The Wisconsin Senate on Wednesday is poised to take up four abortion-related bills, legislation Gov. Tony Evers has already pledged to veto if it crosses his desk.
The bills include the "born alive" legislation that would require care be administered to infants who survive an abortion attempt. It and the other three cleared the full Assembly last month over opposition from Democrats.
They're scheduled to be taken up on the Senate floor Wednesday, in spite of Evers' veto promise, which came in a tweet a few weeks ago.
"We shouldn’t be limiting the right for women to make their own healthcare decisions," Evers wrote.
In addition to the "born alive" bill, the others would bar Planned Parenthood from getting money under the Medical Assistance program; ban abortions on the basis of a fetus' race and other qualifiers; and require doctors to tell women considering taking an abortion-inducing drug the process could be reversed.
Republicans argue the legislation would expand protections for fetuses and babies, make more information available to mothers and bar discrimination. But Democrats counter the bills would limit women's health care options and are unnecessary.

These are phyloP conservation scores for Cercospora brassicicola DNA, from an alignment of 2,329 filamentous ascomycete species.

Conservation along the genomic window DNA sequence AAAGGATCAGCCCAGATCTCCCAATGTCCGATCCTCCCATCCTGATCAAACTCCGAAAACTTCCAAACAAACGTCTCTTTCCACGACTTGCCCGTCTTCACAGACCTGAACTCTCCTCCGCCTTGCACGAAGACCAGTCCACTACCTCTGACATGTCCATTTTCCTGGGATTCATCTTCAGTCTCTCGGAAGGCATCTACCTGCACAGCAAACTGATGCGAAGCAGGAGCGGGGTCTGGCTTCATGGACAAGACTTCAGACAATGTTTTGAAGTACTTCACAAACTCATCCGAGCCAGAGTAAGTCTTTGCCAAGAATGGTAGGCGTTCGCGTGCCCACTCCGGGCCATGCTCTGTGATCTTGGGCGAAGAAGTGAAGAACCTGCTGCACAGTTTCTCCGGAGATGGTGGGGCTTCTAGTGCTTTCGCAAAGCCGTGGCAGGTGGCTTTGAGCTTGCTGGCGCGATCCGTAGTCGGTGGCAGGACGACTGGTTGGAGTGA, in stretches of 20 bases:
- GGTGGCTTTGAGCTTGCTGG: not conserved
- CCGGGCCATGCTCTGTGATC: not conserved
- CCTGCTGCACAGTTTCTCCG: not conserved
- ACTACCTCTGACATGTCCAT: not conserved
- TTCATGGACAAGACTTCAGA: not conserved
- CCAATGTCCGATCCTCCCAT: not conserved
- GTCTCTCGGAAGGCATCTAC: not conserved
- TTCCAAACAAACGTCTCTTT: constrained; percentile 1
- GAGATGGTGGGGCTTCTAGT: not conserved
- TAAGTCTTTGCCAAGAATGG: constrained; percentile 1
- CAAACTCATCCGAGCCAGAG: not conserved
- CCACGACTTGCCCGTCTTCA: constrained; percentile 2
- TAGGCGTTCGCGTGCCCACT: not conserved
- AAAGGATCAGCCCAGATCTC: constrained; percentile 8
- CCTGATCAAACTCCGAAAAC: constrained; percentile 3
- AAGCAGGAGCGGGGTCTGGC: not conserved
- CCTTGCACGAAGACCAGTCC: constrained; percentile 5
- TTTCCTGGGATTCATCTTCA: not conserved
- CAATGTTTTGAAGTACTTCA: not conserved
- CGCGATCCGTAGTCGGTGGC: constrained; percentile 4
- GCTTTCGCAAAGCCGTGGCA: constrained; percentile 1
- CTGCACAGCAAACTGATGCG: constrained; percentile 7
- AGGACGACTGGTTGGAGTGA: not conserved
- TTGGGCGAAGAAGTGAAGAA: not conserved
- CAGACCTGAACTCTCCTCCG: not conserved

Rep. Lisa Subeck, D-Madison, introduced a bill ahead of this week's floor session that would repeal Wisconsin's nearly universal ban on abortions, which is currently unenforceable due to Roe v. Wade but still on the books in the state.
“Providing abortion is health care, not criminal activity,” she told reporters Tuesday, adding: “As legislators, it is our role to ensure access to safe and affordable health care, not interfere with private medical decisions.”
Meanwhile, three of the bills to be considered on Wednesday are carrying amendments from one GOP senator. That includes a proposed change to the "born alive" bill that would open up the language to allow mothers to be prosecuted.
The bill's current language outlines punishments for physicians who fail to provide care to abortion survivors, including a felony charge with up to six years of jail time, though mothers have immunity.
The amendment, from Sen. Andre Jacque, R-De Pere, would replace the immunity clause and insert language saying a parent or guardian couldn't be held civilly or criminally responsible for violations they didn't consent to.
Jacque, who voted against the bill in committee after his amendment wasn't considered, said in a statement at the time that the legislation in its current form "would damage existing protections for born-alive infants."
A similar amendment introduced to the Assembly version of the bill by Rep. Chuck Wichgers, R-Muskego, wasn't supported in committee, leading to Wichgers joining Dems in opposing the bills both then and later on the chamber's floor.